Communications between MICs and hosts

Communications between MICs and hosts

Hi,

I am evaluating communications between MICs and host using MPI. I found that the bandwidth results are not bad between MICs, especially between two MICs that attached to different hosts (only ~2.45MB/s). Is it expected?

Besides, I notice that there are some lower level communication APIs like SCIF. Will this increase the communication performance in terms of throughput? Normally in what case will people think about using SCIF? I tired to google some sample codes of using SCIF, but only found Intel User Guide. So it seems to me that very few people are really using this.

Thanks!

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There is probably a typo in your post, because 2.45 MB/s is more of a "not good" rather than "not bad" performance. If you are using only one system, then you should install OFED to activate the virtual Infiniband interface "ibscif", which will speed up MPI communication between the host and local MICs. If you are using multiple systems, then the only way (as of today) to improve MPI performance is to use InfiniBand interconnects and install the corresponding software. Details can be found in this white paper:

http://software.intel.com/en-us/forums/topic/507126

Thanks! That's indeed a typo. 2.45MB/s is extreamly bad.

Do you have any idea about scif?

Quote:

Andrey Vladimirov wrote:

There is probably a typo in your post, because 2.45 MB/s is more of a "not good" rather than "not bad" performance. If you are using only one system, then you should install OFED to activate the virtual Infiniband interface "ibscif", which will speed up MPI communication between the host and local MICs. If you are using multiple systems, then the only way (as of today) to improve MPI performance is to use InfiniBand interconnects and install the corresponding software. Details can be found in this white paper:

http://software.intel.com/en-us/forums/topic/507126

Taylor Kidd (Intel)'s picture

We (Intel) generally discourage using APIs at the SCIF level as it introduces platform dependence, i.e. less portability. A better alternative is COI which provides not only communication but also process functionality, and is optimized for the platform it is implemented on.

Here are some additional references and guidelines:

Regards
--
Taylor

 

 

Frances Roth (Intel)'s picture

The Intel® Xeon Phi™ Coprocessor System Software Developers Guide http://software.intel.com/en-us/articles/intel-xeon-phi-coprocessor-system-software-developers-guide contains more detailed information on coprocessor/host communication, including SCIF (Symetric Communication Interface). For the most part, processes on the host and coprocessor communicate using SCIF. COI (Coprocessing Offload Infrastructure) is currently built on top of SCIF. MPI, when the OFED updates from the MPSS are not installed, uses SCIF to communicate between the host and coprocess; then communication to other nodes uses the normal network protocols. As Andrey noted, if you have the OFED updates from the MPSS installed (and ofed running), MPI should default to ibscif (InfiniBand SCIF), instead of scif, which can make coprocessor to coprocessor communication on the same node, as well as across nodes, more efficient.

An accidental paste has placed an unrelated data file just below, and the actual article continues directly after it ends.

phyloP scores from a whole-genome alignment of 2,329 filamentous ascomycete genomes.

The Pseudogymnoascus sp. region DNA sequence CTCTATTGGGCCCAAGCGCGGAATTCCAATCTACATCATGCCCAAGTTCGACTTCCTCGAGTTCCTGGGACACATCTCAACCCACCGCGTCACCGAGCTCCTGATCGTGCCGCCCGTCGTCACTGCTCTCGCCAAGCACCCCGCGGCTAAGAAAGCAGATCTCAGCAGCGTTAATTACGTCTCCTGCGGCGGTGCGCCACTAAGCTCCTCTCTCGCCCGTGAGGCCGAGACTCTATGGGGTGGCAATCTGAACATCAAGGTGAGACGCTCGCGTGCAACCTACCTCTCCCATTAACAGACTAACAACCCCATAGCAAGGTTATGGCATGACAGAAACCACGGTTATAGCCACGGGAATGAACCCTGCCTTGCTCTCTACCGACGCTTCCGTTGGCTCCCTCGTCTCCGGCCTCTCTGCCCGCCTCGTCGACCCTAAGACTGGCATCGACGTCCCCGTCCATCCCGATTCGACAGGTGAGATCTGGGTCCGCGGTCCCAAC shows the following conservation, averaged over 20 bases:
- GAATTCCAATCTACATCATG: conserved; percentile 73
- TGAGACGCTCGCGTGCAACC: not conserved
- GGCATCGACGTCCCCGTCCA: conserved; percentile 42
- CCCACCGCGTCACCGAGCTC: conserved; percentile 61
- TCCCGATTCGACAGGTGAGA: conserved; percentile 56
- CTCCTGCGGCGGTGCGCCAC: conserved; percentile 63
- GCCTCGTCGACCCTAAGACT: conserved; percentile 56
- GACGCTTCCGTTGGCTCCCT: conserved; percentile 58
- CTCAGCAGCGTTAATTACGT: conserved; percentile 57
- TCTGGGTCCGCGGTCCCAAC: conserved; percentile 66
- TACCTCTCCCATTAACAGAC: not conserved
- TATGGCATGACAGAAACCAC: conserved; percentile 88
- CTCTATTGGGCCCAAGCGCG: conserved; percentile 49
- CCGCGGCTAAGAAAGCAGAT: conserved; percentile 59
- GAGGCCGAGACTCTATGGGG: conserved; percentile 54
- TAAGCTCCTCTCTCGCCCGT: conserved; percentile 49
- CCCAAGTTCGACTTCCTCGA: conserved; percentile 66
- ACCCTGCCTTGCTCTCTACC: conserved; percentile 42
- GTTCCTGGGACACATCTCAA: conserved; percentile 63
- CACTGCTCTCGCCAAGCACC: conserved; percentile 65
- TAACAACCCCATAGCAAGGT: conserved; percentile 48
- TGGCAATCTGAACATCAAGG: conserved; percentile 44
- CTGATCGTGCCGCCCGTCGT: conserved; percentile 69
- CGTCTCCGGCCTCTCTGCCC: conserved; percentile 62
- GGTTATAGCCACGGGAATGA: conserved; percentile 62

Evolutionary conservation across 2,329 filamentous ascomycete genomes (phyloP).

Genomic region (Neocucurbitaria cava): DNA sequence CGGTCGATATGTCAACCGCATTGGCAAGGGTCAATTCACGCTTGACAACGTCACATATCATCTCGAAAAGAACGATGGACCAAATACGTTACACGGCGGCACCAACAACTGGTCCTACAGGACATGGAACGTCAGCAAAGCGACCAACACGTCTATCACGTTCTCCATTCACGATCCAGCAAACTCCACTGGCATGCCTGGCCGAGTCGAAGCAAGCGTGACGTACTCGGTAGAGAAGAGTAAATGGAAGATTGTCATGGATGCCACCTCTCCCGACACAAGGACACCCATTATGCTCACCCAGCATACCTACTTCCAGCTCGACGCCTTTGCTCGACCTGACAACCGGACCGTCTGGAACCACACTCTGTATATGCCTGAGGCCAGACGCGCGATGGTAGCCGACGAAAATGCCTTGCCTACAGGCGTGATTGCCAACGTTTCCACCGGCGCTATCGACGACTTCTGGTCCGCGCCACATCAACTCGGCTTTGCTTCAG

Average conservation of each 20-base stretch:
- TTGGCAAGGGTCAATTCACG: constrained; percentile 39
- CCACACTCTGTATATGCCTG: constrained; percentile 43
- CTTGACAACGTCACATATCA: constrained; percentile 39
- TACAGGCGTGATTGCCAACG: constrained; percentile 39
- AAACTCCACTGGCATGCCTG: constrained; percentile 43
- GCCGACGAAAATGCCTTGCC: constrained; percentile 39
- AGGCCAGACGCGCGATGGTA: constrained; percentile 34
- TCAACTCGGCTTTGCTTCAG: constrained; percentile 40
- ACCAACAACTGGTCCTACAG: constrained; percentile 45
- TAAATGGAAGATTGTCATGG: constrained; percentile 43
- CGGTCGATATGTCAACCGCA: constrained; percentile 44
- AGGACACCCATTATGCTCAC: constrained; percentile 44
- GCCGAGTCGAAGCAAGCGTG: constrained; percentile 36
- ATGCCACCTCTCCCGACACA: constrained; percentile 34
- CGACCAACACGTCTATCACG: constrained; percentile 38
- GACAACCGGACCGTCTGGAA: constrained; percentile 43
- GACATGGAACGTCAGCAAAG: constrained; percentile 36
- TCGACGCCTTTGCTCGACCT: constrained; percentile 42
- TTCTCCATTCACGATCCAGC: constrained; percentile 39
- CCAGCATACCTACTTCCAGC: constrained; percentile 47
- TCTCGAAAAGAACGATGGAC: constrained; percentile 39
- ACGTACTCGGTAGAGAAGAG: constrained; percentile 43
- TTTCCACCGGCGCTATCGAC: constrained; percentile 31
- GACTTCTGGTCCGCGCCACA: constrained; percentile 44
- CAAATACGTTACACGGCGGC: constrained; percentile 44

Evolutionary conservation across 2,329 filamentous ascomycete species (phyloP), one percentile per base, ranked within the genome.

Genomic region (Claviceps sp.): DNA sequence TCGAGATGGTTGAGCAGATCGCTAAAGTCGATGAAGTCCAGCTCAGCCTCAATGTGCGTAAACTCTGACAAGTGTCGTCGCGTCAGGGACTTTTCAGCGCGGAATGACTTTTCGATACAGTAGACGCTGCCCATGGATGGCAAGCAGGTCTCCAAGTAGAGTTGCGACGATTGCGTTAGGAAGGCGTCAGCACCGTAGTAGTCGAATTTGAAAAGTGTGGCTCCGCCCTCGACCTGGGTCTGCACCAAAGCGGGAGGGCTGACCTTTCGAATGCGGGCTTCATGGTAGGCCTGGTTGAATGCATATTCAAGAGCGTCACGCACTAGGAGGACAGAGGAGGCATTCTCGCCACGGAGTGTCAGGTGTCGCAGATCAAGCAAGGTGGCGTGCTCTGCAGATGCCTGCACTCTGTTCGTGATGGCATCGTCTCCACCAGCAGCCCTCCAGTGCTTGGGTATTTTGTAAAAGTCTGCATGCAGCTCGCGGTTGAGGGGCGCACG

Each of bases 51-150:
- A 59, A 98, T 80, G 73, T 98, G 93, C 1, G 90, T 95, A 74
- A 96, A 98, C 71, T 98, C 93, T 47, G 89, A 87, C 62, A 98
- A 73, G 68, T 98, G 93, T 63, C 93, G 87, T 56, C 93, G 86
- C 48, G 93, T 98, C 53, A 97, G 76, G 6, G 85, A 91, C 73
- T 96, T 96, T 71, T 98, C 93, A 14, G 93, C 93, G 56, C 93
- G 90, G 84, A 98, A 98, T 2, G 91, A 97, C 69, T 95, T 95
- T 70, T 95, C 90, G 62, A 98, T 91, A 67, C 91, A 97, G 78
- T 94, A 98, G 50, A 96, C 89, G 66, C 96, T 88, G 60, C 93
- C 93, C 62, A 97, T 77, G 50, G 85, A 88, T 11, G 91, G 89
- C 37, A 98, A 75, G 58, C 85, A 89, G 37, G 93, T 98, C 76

There are some developers who have written code directly using SCIF. However, as Taylor noted, directly using SCIF is not generally a good idea. It is fine to use it to do some testing or to write code which will only be used for a short time but your code might not port to future Intel Xeon Phi products. If you are interested in trying to directly use SCIF, even with these caveats, you might want to look at /usr/share/doc/scif/tutorials/.

Now back to the original question - if I understand what you said, communication between two coprocessors on the same node is poor and communication between two coprocessors on different nodes is worse. In the second case, did you also measure communication between the nodes themselves to see how much of that time is due to network connectivity versus coprocessor to node communication?

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